People have been fascinated by memory since the age of Aristotle. Despite the advances we have made with modern scientific research, there is still much to be discovered when it comes to understanding human memory. Who wouldn’t want to improve their memory?
You will see beneficial results as you improve your memory. This includes increased focus, a better understanding of new concepts, and stimulating your creative side.
For those who don’t have a photographic memory, don’t fret! As it turns out, we can train our brains to improve cognitive functions, just as we can train our muscles to get bigger and stronger.
Whether you are a Nursing graduate preparing for a life changing exam or a retiree with too much free time on their hands, here are three tips to improve your memory that will ultimately improve your problem-solving skills too!
Mnemonics are methods that learners use songs, acronyms, phrases, etc. to memorize larger pieces of information.
For example, in elementary school you tried to memorize the planets in the solar system in order. Does “My very educated mother just served us nine pizzas” ring a bell?
While it’s obvious that you can’t use mnemonic devices for everything, they work fine when you need to remember things that are in the form of lists, such as: B. Levels, steps and parts. There are many different types of mnemonic devices, from musical mnemonic to connection mnemonic.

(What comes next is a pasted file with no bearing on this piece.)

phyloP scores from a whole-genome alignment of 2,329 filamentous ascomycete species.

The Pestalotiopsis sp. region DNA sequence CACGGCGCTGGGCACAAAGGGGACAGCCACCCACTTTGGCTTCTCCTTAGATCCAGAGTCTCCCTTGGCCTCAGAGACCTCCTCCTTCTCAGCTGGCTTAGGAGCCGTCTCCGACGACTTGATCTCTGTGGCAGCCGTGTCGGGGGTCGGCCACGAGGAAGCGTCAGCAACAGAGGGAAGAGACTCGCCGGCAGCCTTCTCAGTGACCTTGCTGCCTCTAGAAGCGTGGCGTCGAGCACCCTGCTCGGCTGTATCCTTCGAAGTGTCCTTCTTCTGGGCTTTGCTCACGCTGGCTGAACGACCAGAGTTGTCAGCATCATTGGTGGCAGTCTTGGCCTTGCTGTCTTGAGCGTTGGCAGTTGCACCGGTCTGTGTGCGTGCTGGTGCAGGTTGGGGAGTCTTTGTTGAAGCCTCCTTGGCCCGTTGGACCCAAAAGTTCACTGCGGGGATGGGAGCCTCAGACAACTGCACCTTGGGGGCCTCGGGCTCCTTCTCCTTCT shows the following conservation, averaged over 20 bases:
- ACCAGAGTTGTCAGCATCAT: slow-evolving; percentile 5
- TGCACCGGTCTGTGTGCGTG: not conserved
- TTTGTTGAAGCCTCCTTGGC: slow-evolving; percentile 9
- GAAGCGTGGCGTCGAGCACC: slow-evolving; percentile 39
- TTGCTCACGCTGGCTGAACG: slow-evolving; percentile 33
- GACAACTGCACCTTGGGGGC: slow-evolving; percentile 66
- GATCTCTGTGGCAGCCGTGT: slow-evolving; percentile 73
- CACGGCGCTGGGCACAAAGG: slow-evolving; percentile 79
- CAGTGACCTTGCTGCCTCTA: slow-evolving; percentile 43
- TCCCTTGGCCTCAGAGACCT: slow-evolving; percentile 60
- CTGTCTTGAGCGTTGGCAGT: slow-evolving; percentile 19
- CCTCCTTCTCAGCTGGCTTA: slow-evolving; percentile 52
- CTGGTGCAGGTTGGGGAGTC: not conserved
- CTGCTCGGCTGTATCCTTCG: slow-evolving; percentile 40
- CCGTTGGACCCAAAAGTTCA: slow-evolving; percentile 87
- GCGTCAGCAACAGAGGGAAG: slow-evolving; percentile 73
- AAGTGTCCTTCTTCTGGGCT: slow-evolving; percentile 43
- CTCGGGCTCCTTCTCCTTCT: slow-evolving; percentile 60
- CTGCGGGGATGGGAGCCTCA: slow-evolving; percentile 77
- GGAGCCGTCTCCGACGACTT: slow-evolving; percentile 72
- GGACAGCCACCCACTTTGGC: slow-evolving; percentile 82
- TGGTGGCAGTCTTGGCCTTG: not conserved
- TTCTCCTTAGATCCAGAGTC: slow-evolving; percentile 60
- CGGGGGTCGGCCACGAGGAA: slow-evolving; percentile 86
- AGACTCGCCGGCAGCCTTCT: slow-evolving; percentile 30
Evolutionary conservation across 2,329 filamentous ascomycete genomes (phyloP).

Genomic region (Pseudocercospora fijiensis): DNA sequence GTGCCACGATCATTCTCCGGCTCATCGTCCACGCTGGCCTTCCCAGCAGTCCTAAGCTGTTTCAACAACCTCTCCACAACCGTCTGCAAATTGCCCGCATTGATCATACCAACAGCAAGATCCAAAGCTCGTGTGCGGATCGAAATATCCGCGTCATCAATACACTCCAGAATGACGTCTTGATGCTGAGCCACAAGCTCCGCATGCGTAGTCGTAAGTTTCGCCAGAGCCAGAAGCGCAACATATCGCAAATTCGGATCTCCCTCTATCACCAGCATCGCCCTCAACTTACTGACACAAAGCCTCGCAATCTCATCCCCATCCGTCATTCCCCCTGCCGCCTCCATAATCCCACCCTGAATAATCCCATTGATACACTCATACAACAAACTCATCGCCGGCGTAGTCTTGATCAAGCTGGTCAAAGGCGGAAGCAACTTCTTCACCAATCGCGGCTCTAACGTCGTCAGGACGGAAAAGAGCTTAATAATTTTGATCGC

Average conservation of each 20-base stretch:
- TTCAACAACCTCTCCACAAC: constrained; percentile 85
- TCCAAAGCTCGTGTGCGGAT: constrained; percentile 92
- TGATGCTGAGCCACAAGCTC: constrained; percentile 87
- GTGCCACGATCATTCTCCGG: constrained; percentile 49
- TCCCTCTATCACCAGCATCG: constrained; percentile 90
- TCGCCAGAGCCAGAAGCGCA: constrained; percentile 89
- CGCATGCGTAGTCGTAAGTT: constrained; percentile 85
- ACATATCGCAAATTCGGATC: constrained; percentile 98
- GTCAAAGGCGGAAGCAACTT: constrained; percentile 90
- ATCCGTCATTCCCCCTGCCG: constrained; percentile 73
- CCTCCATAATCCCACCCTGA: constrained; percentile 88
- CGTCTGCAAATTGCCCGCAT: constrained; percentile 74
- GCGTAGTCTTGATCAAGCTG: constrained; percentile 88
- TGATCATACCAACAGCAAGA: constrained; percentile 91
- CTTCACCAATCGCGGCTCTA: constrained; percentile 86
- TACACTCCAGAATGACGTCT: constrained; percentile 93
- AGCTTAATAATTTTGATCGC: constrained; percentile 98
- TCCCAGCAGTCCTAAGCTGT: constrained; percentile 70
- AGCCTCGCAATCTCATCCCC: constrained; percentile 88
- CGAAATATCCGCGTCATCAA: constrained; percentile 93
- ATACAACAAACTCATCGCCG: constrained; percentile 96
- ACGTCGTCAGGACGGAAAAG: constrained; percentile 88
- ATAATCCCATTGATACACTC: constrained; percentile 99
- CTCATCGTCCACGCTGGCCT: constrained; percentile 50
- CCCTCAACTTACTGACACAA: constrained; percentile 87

take a nap
This might come as a surprise, but napping has been shown to help improve memory. This is definitely music for the afternoon snoozer’s ears! According to a study by Saarland University, napping 45 to 60 minutes after learning individual words and word pairs had shown a significant increase in memory retention. This is a better result compared to volunteers who replaced nap with watching a DVD.
The researchers cannot deduce exactly As to why this is so, they seem to agree that taking short naps can vastly improve associative memory. This is the ability to remember unrelated elements, such as: B. remembering faces and their names.
Another study in China, which consisted of Chinese adults aged 65 and over, appeared to support brain performance, which increased the benefits of afternoon napping. Those who took a 60 minute nap after lunch did their mental tests better to memorize and solve basic math problems.
Writing instead of writing
I think we can all agree that writing your notes is a more efficient way of getting things done. Plus, your hands won’t get sore. However, this may not be the best way to learn and memorize new things. We tend to sacrifice the process of understanding what is being taught rather than transcribing what the teacher is saying.
When it comes to writing, however, the opposite happens. Most of the time we can’t write as fast as the speaking person. So, in the end, we write just enough to understand, and that takes a lot of focus. In essence, we need to understand what the teacher is saying in order to translate it into our own words.
Actually, One study found that Students who took handwritten notes do better on exams than those who typed.
If boring old notes aren’t your style, combine that with the art of mind mapping. The visual properties of mind maps like colors and pictures make learning more interesting. Combined with the power of handwritten notes, you are on your way to better memory retention!